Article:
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KeepLearning

Fair and Reasonable Subk, Under 2M, won't budge

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Here's my question: If I go through the Proposal Analysis techniques in FAR 15.404-1(a)(2), (3), or (4) can I find the price to be fair and reasonable?

 

(a)(1) says the objective of the proposal analysis is that the final price be fair and reasonable and then goes on to say that the techniques in 2-4 "may be used" to ensure the final price is fair and reasonable. 

 

So let's say we only have 1 bidder who is sole sourced and will not change their price (under 2M). You used a price analysis to create a negotiation position and a target, you're not within your target because they refuse to lower price. They gave other than certified data, you tried to negotiate again, and they still wouldn't lower price. This was taken to the next level manager (director) and they agreed to proceed since we needed the parts. We cannot send this elsewhere as it would cost more money and we'd have to wait 10 years to get cost savings (longer than the prime contract).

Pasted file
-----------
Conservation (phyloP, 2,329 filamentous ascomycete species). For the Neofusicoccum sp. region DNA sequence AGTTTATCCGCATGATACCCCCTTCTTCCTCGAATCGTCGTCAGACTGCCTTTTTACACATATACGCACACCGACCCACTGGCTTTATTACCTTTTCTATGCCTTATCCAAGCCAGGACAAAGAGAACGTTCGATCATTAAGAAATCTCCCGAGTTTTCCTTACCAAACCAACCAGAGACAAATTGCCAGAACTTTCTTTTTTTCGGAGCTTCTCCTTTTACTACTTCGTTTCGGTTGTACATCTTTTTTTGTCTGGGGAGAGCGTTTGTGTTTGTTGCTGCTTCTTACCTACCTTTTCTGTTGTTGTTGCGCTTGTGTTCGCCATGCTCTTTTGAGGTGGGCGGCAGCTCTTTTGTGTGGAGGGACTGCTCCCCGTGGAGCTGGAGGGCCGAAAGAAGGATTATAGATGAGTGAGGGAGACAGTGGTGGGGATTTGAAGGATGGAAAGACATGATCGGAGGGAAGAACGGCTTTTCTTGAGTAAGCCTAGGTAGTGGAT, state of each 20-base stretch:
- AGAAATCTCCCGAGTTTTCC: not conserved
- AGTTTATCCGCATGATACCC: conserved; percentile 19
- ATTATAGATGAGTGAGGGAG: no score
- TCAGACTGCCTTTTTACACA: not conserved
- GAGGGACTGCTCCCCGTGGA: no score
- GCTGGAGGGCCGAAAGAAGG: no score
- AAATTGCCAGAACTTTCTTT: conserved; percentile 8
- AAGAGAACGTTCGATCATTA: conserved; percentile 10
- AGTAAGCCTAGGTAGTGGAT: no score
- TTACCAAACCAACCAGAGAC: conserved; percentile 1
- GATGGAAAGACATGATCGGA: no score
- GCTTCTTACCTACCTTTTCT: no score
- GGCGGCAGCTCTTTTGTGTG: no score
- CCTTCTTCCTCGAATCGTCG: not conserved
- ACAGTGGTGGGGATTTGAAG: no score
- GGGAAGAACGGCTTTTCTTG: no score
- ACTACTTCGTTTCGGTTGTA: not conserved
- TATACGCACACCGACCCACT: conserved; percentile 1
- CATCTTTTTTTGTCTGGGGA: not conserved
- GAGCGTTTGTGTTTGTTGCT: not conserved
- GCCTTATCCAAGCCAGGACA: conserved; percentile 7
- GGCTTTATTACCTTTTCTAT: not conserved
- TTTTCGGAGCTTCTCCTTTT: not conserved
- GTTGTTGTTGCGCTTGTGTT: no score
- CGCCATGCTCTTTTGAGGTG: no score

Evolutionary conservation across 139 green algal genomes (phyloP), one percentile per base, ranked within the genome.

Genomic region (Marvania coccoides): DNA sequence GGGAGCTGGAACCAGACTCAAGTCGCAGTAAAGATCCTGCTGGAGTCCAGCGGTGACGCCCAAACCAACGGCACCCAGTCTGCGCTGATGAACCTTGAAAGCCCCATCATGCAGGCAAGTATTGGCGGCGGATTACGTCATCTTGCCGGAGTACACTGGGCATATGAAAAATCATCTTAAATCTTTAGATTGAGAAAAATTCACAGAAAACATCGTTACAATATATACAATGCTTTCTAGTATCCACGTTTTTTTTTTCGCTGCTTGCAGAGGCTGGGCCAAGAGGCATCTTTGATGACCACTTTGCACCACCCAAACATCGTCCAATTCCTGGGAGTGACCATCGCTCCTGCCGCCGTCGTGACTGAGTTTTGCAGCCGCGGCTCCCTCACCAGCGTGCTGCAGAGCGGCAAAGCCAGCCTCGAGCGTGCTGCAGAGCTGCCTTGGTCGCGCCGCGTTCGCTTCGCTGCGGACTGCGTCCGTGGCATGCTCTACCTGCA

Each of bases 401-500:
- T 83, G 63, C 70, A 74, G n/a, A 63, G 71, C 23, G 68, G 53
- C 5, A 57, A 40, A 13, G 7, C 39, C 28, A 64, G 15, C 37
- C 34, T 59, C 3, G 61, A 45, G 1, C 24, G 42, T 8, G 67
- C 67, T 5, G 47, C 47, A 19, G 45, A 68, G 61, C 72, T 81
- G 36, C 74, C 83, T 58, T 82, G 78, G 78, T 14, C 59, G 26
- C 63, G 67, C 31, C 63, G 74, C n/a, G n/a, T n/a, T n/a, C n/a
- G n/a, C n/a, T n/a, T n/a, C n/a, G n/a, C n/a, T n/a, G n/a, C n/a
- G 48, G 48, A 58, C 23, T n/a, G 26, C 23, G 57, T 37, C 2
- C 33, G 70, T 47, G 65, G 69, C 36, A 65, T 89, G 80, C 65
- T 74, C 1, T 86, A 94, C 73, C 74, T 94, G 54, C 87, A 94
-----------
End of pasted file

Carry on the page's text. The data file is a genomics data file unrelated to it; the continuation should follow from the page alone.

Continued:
Can this price be found to be fair and reasonable? This is the final agreed to price after negotiation using all techniques and FAR says we don't have to agree on all elements or even be within my original target.

 

Second question,  the Price Analysis/Cost Analysis/Cost Realism themselves don't find things to be fair and reasonable, they provide negotiation positions and the recording of a "fair and reasonable" price is within the Negotiation Memo, does that mean that result of the negotiation, aka the final agreed-to price, is what find something fair and reasonable? So, as long as you follow FAR 15.404-1(a)(1-4), exhaust your options, and negotiate, your price HAS to be fair and reasonable for that procurement given these set of circumstances?

 

 

(My position is represented if you follow 15.404-1 then you're allowed to find it fair and reasonable. Compliance dept disagrees, says negotiation does not lead to a fair and reasonable price... help me learn!)

Many thanks!